where the index i now runs over the predefined grid points, not the time as in metadynamics. In umbrella sampling, one performs many uncorrelated simulations, one for each point of the grid, with an equilibrium procedure. In this way, the possibility of following a mechanism on the fly is completely lost, as the procedure performs a simple integration in the reduced space. Using metadynamics, on the other hand, one has access to the time (metatime) evolution of the process needed to exit from minima and reach the saddle point of the free energy surface. The implementation of metadynamics which makes use of multiple walkers or parallel bias exchanges (72,73), different simulations that independently fill the free energy minima, is faster but loses the time evolution of the process.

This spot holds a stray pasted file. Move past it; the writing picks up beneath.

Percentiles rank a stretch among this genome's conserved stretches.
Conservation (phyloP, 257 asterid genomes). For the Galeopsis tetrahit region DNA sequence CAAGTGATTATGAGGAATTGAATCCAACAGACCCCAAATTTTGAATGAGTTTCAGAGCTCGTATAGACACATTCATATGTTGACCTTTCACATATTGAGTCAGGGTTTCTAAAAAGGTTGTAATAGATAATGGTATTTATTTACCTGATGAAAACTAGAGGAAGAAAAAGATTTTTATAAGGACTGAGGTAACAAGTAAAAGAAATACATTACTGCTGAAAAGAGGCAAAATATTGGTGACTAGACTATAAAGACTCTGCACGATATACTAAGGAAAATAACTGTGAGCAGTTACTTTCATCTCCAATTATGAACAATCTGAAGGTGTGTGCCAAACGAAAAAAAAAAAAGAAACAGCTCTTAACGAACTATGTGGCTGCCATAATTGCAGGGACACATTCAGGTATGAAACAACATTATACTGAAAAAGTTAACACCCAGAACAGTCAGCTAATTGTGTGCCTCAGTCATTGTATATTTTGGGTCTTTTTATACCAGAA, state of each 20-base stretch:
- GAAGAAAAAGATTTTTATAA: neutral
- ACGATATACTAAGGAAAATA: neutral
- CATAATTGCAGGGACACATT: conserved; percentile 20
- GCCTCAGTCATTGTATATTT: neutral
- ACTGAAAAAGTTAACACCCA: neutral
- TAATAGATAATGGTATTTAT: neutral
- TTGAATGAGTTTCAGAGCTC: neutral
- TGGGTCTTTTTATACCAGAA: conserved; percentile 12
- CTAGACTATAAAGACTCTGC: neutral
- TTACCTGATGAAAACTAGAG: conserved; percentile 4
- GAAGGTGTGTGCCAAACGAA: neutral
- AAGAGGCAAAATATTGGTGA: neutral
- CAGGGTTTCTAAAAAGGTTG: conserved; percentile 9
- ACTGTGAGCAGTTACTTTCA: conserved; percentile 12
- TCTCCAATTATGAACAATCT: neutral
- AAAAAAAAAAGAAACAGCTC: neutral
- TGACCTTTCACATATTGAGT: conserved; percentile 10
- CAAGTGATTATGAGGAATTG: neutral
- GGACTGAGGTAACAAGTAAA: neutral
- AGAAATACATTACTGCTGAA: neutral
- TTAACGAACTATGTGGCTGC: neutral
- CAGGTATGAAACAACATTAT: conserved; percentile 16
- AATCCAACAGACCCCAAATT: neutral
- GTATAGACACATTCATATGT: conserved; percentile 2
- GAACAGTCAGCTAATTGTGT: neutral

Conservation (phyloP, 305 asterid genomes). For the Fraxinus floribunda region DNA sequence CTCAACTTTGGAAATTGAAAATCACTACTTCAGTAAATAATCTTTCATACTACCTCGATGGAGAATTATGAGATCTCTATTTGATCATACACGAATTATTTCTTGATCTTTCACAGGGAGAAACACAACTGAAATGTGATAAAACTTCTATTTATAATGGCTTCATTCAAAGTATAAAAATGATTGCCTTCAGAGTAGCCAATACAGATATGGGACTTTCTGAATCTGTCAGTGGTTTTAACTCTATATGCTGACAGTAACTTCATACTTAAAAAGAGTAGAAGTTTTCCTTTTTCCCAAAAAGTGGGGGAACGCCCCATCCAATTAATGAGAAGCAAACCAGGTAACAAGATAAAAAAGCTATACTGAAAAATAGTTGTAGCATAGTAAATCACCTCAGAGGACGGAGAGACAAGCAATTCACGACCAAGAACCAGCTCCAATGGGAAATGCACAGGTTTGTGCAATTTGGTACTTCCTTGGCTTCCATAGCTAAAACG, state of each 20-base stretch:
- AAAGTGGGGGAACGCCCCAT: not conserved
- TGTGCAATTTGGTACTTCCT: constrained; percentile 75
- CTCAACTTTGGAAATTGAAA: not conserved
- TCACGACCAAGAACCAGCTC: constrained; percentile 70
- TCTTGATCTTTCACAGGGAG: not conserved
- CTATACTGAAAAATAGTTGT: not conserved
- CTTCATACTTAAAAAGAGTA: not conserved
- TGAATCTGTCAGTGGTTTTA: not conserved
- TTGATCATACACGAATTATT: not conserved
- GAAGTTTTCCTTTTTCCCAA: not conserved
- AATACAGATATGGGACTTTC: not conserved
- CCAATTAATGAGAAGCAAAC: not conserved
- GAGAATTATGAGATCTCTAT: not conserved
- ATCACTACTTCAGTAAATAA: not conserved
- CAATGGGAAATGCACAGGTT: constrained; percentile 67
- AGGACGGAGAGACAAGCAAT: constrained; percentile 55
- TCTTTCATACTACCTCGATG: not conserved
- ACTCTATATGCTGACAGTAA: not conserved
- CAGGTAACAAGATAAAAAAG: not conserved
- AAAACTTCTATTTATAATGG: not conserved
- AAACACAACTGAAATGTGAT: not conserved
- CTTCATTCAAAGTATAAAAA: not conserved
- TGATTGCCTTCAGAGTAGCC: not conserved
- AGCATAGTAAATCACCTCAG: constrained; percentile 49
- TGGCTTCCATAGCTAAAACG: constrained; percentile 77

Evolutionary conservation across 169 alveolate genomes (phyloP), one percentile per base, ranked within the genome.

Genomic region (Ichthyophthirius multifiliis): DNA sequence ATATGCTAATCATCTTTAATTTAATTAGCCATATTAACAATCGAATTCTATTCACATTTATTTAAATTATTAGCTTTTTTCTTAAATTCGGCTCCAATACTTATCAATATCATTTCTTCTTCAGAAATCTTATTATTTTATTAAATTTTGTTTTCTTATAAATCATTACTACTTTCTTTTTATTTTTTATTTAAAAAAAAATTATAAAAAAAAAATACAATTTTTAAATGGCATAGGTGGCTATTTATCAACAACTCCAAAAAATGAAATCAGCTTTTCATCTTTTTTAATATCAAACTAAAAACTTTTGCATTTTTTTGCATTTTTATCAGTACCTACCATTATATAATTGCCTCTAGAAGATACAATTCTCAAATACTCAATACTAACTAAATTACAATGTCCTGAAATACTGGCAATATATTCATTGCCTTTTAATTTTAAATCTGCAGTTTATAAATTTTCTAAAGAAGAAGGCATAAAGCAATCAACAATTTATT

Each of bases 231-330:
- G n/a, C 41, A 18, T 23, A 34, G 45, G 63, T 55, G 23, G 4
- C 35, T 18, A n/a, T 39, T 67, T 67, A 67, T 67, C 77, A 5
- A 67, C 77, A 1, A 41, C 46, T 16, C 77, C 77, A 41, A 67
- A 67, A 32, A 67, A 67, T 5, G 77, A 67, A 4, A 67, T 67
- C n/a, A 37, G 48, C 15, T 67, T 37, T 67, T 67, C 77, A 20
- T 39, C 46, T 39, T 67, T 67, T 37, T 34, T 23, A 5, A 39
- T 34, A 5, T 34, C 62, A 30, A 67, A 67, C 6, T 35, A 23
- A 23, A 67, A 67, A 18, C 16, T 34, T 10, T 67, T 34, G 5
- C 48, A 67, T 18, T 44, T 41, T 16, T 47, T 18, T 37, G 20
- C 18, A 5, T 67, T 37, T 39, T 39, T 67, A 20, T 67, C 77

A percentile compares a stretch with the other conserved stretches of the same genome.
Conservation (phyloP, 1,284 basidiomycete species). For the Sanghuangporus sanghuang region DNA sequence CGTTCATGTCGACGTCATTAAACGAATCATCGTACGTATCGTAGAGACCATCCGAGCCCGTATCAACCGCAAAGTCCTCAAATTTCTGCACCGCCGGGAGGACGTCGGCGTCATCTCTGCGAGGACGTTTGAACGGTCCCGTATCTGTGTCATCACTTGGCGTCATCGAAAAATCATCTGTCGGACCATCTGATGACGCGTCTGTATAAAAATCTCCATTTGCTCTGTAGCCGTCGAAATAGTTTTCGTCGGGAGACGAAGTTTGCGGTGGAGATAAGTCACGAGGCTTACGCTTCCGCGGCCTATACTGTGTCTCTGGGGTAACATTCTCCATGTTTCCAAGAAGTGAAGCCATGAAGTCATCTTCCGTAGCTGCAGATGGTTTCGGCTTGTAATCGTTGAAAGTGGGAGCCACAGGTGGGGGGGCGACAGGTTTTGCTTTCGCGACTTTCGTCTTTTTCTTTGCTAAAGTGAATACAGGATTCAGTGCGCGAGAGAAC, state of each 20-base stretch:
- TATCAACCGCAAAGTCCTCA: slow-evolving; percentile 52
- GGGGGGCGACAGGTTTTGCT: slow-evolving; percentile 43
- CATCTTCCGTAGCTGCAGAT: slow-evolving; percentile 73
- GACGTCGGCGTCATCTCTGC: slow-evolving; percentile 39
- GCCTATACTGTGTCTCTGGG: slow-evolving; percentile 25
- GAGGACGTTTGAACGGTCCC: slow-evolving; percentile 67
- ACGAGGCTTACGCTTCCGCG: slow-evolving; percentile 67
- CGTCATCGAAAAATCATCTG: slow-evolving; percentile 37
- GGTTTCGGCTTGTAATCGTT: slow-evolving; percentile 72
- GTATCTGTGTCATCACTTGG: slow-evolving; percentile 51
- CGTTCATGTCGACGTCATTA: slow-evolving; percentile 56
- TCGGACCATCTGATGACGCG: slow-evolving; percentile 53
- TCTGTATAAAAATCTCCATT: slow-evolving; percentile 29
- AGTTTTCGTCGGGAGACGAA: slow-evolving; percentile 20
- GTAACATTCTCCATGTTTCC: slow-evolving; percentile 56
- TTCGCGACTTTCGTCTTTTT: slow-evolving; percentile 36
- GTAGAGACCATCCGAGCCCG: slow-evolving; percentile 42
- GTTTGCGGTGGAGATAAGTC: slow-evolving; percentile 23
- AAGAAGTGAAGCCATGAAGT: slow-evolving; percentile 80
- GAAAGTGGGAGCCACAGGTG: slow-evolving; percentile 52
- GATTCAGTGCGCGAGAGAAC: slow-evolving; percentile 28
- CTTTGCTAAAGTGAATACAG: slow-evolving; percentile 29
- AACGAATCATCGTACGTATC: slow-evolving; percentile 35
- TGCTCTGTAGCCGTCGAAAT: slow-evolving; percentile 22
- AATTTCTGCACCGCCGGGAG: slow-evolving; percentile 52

The main advantage of metadynamics with respect to umbrella sampling is that it is not required to define the range of variation of the reaction coordinates a priori or the predefined grid, instead letting the system evolve toward the lowest transition state, thus obtaining the minimum free-energy landscape along the path connecting the two minima. This prevents sampling of uninteresting regions and, in principle, allows the introduction of a high number of reaction coordinates (68). However, the use of a time-dependent biasing potential is in some way a non-equilibrium procedure with respect to the other degrees of freedom, especially to the so-called slow modes. When the latter are not included in the chosen set of reaction coordinates, the choice of the parameters controlling the repulsive potentials (i.e., deposition time step, height, and scale factor), it is crucial to allow the system to equilibrate each time a new term is added. The efficient sampling of non-explicit slow modes within metadynamics can be tackled in different ways, either by improving the sampling with the replica exchange method (74) or by correcting the reconstructed free energy surface with a subsequent refining umbrella sampling (75). In some way, with metadynamics one solves the problem of high barriers. However, as stated above, the time scale problem in biological processes comes also from the presence of many small barriers, or a diffusive mechanism. The two methods, proposed to obtain a more realistic free energy reconstruction within metadynamics simulations, account for the error due to the complexity of the landscape.